7. Haven

    I know you’ll crush yourself playing this game but passing on gore hurts a lot looking now l.

  8. Ricky Spanish

    Billy Sweetwiener made a pretty good point and you delete his comment? Thought this site was above Facebook/Twitter bs.

    • RojoBenjy

      I bet you and he have identical IP addresses.

      • Doug Gray

        Amazingly enough, THEY DO HAVE THE EXACT SAME IP ADDRESS….

    • Doug Gray

      When you make up an account name like Billy Sweetwiener, I’m just going to delete your post because it’s very clear what you are here to do and it’s not have an actual conversation.

  9. wutinthehail

    Weren’t some teams looking to draft him as a position player? If that’s the case why didn’t they give him a shot at a position when it was clear the pitching thing wasn’t going to work out?

  10. Redsvol

    I think the reds scouting folks tried to get “cute” for several years with first rounders and it has bitten them badly. Would have been nice to see different decisions than Boxberger, Nick Travieso, and Nick Howard.

    Pick the guy with the highest upside that has a track record to prove it. Don’t dream of what they could become at a different position unless its after round 10. I know some high school coaches are fools but in general there is a valid reason kids get put into the position they graduate from. 1st round decisions have been much more solid the last 7 years and its starting to show in first rounders actually making it to bigs.

    • B-town fan

      Ah, I think Boxberger has had a pretty nice career, I wouldn’t lump him in with the other two you mentioned.

    • RojoBenjy

      Hopefully these are the reasons there was turnover in the scouting department recently.

  11. Amarillo

    Reminder to everyone that the MLB draft is a dartboard.

  12. Keith

    I just looked at the first round draft results on Wikipedia. Not exactly a non-stop highlight reel. Made me feel a little better about the miss here. It’s not like there were five future hall of famers picked with the next five picks. I vaguely remember not being a huge fan of the pick, but it was also fun to be paying much more attention to the successful big-league team at the time! I love having low first round draft picks, because it means the team isn’t terrible!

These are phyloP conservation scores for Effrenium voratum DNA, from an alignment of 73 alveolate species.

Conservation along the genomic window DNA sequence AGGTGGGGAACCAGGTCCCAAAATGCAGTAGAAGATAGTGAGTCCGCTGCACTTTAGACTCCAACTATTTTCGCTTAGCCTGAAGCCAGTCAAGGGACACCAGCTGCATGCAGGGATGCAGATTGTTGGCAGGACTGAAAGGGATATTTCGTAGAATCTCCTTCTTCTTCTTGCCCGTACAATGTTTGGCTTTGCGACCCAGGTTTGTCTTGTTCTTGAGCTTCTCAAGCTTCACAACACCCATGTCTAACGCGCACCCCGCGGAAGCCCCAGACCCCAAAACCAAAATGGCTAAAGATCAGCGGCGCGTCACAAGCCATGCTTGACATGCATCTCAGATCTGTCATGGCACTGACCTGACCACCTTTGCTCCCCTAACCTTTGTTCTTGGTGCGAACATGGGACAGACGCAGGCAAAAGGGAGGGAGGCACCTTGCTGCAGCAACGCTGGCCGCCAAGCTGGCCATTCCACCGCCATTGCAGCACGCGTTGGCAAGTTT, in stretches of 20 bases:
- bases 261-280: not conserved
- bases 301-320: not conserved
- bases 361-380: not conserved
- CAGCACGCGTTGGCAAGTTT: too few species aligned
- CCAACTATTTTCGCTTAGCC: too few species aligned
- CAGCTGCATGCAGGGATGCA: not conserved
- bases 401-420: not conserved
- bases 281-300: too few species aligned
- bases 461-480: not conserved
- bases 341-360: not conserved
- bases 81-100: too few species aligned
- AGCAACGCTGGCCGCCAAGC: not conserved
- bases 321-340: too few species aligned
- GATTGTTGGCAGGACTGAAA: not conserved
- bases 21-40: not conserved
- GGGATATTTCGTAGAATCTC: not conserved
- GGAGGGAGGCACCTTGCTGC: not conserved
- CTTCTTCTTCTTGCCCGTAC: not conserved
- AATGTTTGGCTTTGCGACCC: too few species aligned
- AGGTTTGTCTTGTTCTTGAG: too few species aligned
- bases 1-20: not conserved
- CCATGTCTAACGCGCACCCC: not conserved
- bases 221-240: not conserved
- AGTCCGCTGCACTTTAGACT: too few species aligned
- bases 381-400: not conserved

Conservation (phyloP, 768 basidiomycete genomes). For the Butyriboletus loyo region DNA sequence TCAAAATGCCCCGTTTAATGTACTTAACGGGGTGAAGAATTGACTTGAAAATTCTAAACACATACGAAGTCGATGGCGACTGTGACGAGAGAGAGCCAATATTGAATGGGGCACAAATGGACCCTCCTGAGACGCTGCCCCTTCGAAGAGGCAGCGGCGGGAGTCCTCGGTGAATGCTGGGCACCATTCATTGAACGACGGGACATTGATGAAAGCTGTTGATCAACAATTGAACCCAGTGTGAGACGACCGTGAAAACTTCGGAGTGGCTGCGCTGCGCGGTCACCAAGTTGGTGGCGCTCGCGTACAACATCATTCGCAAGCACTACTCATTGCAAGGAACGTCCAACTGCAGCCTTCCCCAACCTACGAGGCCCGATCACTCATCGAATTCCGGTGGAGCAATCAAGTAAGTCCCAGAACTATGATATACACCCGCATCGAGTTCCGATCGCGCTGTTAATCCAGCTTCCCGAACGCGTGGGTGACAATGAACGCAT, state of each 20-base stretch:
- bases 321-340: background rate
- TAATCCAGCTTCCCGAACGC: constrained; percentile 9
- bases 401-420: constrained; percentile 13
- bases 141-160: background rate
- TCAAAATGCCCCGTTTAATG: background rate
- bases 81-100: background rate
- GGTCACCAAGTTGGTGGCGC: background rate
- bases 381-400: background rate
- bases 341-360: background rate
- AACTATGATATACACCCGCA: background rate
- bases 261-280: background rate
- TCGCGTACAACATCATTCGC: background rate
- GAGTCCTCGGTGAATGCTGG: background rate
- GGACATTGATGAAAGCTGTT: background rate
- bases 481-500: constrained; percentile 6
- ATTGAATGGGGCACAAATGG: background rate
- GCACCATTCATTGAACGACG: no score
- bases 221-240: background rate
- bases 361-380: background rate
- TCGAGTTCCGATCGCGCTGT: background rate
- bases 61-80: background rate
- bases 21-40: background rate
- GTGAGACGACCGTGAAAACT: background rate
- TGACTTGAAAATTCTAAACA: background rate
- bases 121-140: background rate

• jon vera

      yet teams like the dodgers and cards and braves keep cranking out better picks.

      • Amarillo

        Ok, let’s look at the top picks of those teams from that year:

        LA-Grant Holmes
        Just got to AA in the As organization.

        Braves-Braxton Davidson
        Hasn’t gotten past A+, in three seasons in A+ he is OPSing below .700

        Cardinals- Luke Weaver
        Has 54 major league starts with a career WAR of 0.7. Now in the Dbacks org.

        The draft is a crapshoot.

  13. Jim Walker

    Lorenzen and Howard were both drafted when the Reds were in panic mode because all their starters except Bailey were going to be out of contract over a 2 year period (or thereabouts).

    From what I’ve read over the years, Lorenzen was more of a reach as a starter than Howard.

    Lorenzen was a CF who came in from the outfield to be closer. In fact virtually all orgs except the Reds were projecting him as a an outfielder and saw the possibility of him being a reliever as a fall back because of some concerns about his hitting. Most saw him as a late 2nd round to mid 3rd round pick. The Reds clearly concerned he would be gone by their 2nd round pick used a 1st round competitive balance pick (#38 overall) to draft him. (ah for the days the Reds weren’t at the top of the draft)

    Howard on the other hand as cited above actually had some history as a starting pitcher in college and being a position guys was a secondary job for him.
    I was told by a person in a position to know whose opinion I trust that UVA was extremely strong and deep at starting pitching and that played a major role in Howard being used as reliever in his last year at UVA. Whether a team should risk a #1 pick on a guy who didn’t hold his rotation spot in college I guess is another question.